Nearly 52 years after Civil Rights Leader Martin Luther King Jr. was assassinated in Memphis outside the Lorraine Motel room where he was organizing a crusade against poverty, the scourge is receiving new attention.
Today, on the federal holiday recognizing King, the public and media tend to focus largely on King’s efforts in the early days of the civil rights struggle, memorialized in Selma, which you can rent on Redbox or stream on Amazon.
In recent years, national efforts honoring King’s legacy have focused on a day of service for millions of Americans. But by his reckoning, the evils of racism, poverty and war were intertwined, and King was determined to oppose them all.
Now, there’s The Poor People’s Campaign: A National Call for Moral Revival, working to unite people across the U.S. and in Rhode Island to “challenge systemic racism, poverty, the war economy, ecological devastation and the nation’s distorted morality of religious nationalism.”
The movement is a modern effort based on King’s Poor People’s Campaign, envisioned as a march on Washington of around 2,000 people, speaking out against income inequity, lack of opportunity, and insufficient wages, according to MLK50. The website quotes King:
We ought to come in mule carts, in old trucks, any kind of transportation people can get their hands on. People ought to come to Washington, sit down if necessary in the middle of the street and say, ‘We are here; we are poor; we don’t have any money; you have made us this way … and we’ve come to stay until you do something about it.’
The Poor People’s Campaign’s agenda calls on federal and state governments to:
- Ensure the wealthy and corporations pay their fair share of urgent social needs, including decent and affordable housing, quality education and health care, safe and affordable water, and job creation.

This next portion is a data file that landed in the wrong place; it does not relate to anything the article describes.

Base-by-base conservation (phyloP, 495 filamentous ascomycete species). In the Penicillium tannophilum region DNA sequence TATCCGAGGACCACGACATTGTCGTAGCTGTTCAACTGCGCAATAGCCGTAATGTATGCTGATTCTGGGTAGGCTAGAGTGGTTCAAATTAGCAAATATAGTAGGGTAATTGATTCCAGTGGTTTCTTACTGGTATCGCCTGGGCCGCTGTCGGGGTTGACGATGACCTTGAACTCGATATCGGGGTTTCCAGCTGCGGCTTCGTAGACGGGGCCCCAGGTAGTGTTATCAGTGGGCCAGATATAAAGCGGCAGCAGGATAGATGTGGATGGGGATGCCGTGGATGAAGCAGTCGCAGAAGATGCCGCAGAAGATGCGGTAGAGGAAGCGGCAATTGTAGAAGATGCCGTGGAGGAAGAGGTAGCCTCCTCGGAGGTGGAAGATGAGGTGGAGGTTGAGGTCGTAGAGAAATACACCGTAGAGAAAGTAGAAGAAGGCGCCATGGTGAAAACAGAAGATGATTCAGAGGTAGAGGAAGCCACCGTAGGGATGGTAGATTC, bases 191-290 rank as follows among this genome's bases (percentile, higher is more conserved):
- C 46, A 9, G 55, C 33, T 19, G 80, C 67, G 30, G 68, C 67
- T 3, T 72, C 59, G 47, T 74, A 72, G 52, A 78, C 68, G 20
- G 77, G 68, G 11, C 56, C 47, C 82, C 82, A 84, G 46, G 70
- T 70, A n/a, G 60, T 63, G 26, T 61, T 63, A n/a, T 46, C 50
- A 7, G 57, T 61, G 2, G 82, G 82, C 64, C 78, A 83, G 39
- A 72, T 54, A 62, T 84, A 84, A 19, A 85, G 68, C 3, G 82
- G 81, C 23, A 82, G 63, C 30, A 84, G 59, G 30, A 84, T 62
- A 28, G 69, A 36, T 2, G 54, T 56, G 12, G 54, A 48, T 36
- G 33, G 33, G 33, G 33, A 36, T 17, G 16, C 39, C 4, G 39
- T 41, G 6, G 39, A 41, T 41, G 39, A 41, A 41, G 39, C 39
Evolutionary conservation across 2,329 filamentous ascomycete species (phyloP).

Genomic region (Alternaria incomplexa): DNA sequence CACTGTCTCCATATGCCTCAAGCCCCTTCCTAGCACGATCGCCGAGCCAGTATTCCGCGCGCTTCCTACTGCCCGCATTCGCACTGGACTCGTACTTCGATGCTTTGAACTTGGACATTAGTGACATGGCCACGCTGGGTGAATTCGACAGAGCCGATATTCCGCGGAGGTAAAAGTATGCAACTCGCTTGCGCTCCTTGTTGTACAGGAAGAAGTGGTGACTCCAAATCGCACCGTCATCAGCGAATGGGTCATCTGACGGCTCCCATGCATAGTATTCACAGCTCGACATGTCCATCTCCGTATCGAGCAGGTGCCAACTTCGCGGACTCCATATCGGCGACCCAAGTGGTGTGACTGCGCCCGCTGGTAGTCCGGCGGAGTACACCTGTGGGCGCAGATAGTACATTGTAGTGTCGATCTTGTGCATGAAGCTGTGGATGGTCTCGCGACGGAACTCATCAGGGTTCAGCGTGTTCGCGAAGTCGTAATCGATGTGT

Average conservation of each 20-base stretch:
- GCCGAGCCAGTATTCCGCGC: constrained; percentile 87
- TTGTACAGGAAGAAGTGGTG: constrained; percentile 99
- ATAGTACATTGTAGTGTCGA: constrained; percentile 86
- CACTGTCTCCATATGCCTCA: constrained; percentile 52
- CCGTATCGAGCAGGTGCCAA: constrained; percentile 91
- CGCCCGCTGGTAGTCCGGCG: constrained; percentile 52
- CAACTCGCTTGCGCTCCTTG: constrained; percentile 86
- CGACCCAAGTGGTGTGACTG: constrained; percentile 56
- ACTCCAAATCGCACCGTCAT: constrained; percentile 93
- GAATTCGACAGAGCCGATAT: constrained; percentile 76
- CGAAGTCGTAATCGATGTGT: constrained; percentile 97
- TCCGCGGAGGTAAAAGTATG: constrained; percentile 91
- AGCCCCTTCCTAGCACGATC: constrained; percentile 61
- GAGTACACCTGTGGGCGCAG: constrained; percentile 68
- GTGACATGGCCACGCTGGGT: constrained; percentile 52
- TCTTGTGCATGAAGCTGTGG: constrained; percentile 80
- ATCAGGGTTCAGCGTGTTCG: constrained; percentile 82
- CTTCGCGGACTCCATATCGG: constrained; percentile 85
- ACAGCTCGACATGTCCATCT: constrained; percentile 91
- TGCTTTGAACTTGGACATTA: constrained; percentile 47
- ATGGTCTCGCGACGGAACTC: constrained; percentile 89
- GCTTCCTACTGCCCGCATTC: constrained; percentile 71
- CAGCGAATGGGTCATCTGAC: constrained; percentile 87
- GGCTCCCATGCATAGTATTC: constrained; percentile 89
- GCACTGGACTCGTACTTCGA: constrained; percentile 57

- Protect voting rights and prohibit racist gerrymandering, hiring, policing, and sentencing policies that exacerbate inequalities for black and brown people.
- End military aggression, ban the proliferation of guns, and demilitarize our communities on the border and the interior.
- Ensure the right to clean water, air, and a healthy environment and increased public investment in jobs programs to transition to a green economy.
According to RI’s page on The Poor People’s Campaign website, Rhode Island’s contribution to the country’s continuing wars in Iraq and Afghanistan totals $17 billion since 2001, and could instead have created 14,000 new jobs in clean energy, or placed every Rhode Island child in Head Start early childhood education programs, or covered the cost of Medicaid for 190,000 adults for the past 17 years.
MLK Day: What’s Open?
While you’re thinking about all of that and how you might help change it with your current representatives or in the voting booth, remember the usual answers to common holiday questions:
Non-essential Government departments are closed, as are many corporations.
TF Green State Airport is operating, with arrival and departure schedules online.
Banks are also closed.
Ministers Alliance of RI Celebrate King legacy at Scholarship Breakfast
The Ministers Alliance of Rhode Island will commemorate Dr. Martin Luther King, Jr. at their 35th Annual Martin Luther King, Jr. Scholarship Breakfast at Rhodes on The Pawtuxet, 60 Rhodes Place, Cranston.
Each year at the breakfast, students are awarded scholarships to help continue their education and pursue their dreams.
You may still buy tickets at the door, first come first served. Tickets are $35. Doors open at 7 a.m.
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